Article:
World’s First Lady, Seven Oceans Swim – Anna-Carin Nordin, Sweden


Words by Maureen McCoy

Photography by Paul McCambridge

On the 8th July 2013 at 7.11pm, after 14 hours and 21 minutes swimming from Portpatrick in Scotland to Blackhead Bay, Northern Ireland, Anna-Carin Nordin made history as the first woman to complete the Seven Oceans Open Water swimming challenge.

Meeting up with Anna the day after her achievement, she looked fresh and was happy to talk about her journey from the English Channel in 2010, around the world in swims and back. After such a long day before she was still keen to get back in the water for a “cushy” swim and I had the honour of a relaxing dip with this history-maker on another sunny day at Ballyholme.


North Channel swim…

Brian Meharg, pilot of Anna’s support boat and Anna took the controversial decision to attempt the swim on a spring tide as the race was on with Anna one of  three ladies hoping to complete the North Channel this year and scoop the Seven Oceans 1st Lady title.

“Tide and time wait for no man or woman.” Said Brian, “The weather is good you should go now.” So at 4.50am Anna was in the water at Portpatrick with her hand against the rock face and the swim began. In the first few hours she encountered the swimmers dreaded jellyfish, Anna said “They were below me and spread out so I played a little ‘tricksie’ and was able to swim around them. I was lucky, I didn’t get stung.” She weaved her hand as she spoke showing how she’d avoided the jellies. “At the start of a swim you don’t want to be stung, at the end you are too tired to avoid them.”

Seal of approval…

The highlight of the swim for Anna was mid channel when a large male seal appeared and continued to swim with her for an hour.  “It’s so nice to see something different in the water with you – not jellyfish!” With the water temperature ranging from 11.3’C to 13.8’C, Anna got colder as the day went on, “But I came here to finish the swim, not to fail.”  So she continued on her way into the history books. The petite blond 41 year old from Sweden had just completed the Seven Oceans Swim Challenge with a smile on her face.  Her blue eyes glinting, she told me “My swimming rivals will have to fight for second place now.”

Finishing at 7.11pm on Monday 8th July 2013, Anna was greeted by ILDSA President Billy Wallace at Bangor Marina and Stephen Redmond, the first man to achieve the Seven Oceans, ‘phoned the first lady with his congratulations. Anna will go home to Jattendal, Sweden to a hero’s welcome.

Well done Anna and thank you for the swim and the chat.

2010: English Channel in 12:00:59

October 2011: Molokai Channel in over 18 hours

1 May 2012: Strait of Gibraltar

3 July 2012: Catalina Channel in 12 hours 40 minutes

September 2012: Tsugaru Channel in 19 hours 11 minutes

8 April 2013: Cook Strait in 8 hours 17 minutes

8 July 2013: North Channel in 14 hours 21 minutes

Anna-Carin comparing tan lines with Maureen and Rachel Smith


BALLYHOLME BAY Bangor, North Down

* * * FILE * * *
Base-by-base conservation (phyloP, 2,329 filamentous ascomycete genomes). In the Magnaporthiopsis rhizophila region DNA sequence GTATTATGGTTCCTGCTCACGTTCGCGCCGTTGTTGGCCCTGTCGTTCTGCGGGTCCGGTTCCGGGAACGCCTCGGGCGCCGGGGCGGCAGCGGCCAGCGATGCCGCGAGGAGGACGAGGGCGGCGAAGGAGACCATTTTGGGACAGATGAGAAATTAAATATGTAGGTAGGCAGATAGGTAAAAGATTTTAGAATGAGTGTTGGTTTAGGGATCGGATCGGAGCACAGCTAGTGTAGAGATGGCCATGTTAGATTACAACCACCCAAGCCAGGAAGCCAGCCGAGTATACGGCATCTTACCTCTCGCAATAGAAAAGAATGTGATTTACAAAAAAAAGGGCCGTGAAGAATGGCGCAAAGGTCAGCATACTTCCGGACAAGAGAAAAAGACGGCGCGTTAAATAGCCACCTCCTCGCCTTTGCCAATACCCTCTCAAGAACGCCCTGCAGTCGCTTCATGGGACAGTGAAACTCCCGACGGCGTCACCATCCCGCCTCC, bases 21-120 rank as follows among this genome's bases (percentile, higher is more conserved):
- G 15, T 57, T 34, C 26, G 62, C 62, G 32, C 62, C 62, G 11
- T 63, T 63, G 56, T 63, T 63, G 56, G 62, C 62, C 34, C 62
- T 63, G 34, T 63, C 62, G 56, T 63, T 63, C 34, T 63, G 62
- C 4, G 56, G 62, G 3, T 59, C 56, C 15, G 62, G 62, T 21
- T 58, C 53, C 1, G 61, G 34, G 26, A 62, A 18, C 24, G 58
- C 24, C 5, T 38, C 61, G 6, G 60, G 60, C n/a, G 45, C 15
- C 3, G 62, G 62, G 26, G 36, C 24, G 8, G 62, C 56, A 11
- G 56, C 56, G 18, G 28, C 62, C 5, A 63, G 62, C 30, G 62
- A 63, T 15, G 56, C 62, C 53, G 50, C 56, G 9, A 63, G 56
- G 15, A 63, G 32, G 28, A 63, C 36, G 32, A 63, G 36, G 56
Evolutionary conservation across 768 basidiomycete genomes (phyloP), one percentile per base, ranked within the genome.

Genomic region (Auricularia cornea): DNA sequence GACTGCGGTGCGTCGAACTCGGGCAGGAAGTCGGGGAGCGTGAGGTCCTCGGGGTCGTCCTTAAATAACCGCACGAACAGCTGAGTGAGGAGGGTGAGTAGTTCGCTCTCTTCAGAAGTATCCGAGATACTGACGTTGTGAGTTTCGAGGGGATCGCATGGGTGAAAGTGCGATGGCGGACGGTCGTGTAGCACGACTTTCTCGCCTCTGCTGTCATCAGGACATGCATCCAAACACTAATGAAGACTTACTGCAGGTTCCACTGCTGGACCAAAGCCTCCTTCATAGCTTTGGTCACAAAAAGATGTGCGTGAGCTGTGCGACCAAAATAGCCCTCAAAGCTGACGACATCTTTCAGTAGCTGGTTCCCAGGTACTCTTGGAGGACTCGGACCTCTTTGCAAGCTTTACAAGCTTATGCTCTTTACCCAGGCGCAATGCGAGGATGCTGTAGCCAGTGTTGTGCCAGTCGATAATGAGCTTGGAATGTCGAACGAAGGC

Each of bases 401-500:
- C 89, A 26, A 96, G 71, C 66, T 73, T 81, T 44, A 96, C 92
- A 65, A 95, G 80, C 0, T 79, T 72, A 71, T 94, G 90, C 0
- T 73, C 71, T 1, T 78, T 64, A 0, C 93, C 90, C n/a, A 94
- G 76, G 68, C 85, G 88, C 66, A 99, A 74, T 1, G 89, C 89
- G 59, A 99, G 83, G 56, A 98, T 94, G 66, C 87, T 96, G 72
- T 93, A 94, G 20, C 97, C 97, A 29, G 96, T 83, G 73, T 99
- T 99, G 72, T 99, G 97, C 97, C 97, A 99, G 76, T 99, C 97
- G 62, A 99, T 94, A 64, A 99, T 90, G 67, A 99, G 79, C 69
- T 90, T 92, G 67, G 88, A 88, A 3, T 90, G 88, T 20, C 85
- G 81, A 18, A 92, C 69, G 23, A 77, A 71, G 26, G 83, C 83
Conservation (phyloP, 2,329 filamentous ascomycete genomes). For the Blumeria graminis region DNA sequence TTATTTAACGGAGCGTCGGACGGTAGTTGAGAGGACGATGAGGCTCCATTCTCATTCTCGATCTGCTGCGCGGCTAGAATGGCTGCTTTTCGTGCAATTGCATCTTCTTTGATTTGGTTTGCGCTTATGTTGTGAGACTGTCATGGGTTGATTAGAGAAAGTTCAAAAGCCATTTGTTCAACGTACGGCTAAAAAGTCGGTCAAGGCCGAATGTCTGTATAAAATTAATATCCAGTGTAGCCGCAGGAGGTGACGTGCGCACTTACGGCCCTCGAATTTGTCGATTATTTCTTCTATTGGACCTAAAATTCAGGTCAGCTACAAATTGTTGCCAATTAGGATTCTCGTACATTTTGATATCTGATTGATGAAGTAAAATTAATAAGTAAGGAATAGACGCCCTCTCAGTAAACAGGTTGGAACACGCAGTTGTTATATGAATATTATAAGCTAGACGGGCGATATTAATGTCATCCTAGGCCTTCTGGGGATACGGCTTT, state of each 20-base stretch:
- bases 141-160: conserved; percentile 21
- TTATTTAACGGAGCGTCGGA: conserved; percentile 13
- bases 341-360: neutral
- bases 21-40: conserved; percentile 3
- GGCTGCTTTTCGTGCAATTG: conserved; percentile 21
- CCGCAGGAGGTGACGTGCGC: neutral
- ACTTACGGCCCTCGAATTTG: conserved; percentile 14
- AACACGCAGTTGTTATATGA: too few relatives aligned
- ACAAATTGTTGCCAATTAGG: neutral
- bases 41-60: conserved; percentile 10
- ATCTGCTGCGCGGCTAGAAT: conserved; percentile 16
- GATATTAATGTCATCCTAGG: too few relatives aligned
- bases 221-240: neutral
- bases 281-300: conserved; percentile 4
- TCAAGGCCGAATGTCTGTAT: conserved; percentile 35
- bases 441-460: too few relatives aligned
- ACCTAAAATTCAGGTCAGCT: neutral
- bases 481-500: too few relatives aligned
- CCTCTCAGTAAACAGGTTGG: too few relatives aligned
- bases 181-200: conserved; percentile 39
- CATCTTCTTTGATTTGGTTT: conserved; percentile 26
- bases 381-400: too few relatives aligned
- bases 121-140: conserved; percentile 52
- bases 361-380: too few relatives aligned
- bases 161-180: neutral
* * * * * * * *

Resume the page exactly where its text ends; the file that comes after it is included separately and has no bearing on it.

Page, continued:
When Paul and I arrived at Ballyholme Beach the sun was shining, there was a light breeze coming off the sea and the tide was beginning to come in.  There is a long stretch of sandy beach, broken at the western end by concrete “groins” running into the sea.  The ends of which are marked with tall posts, so there should be no risk of getting too close and swimming into the wall.

A few people were out enjoying this fine September sunshine, walking dogs and kicking off shoes to go for a paddle.  At the eastern end of the beach, where the strand is left open with no groins to spoil the sweep of sand, a horse and rider were enjoying the soft sands and shallow waters.

By the time I reached the rider she was bringing down her second horse for a swim.  We waded out together, chatting about swimming and the horses.  I think the horses were a little confused that this human was walking into the water with them and not on their backs.  It was my first experience of swimming beside a horse, (at a careful distance, I know how hard hooves can be.)

The sea was calm and clear, and a slightly surreal experience to be chatting to the rider as I breast stroked along, occasionally breaking into front crawl so as not to be left behind.  Although, I think I enjoyed my swim more than the horses.

The sun was warm on my back, the only movement in the water the small waves in the wake of the distant ferry that passed on its way into Belfast Lough, I could have stayed in for hours.

A little way down the beach, a group were wading out, trousers rolled up, they stood in a small circle and began to sing.  A girl stood in the centre of the circle with her head bowed, ready for baptism.  As I enjoyed my gentle swim, accompanied by my equine friends, this girl was having her own deep spiritual experience… I watched as she plunged under the water, washing away her sins as I wash away the stresses of the day each time I swim… rising up to the cheers and songs of her friends.

As I left Ballyholme, I will not forget the mix of the surreal and the sublime that I found that day.

Words By Maureen McCoy

Photography By Paul McCambridge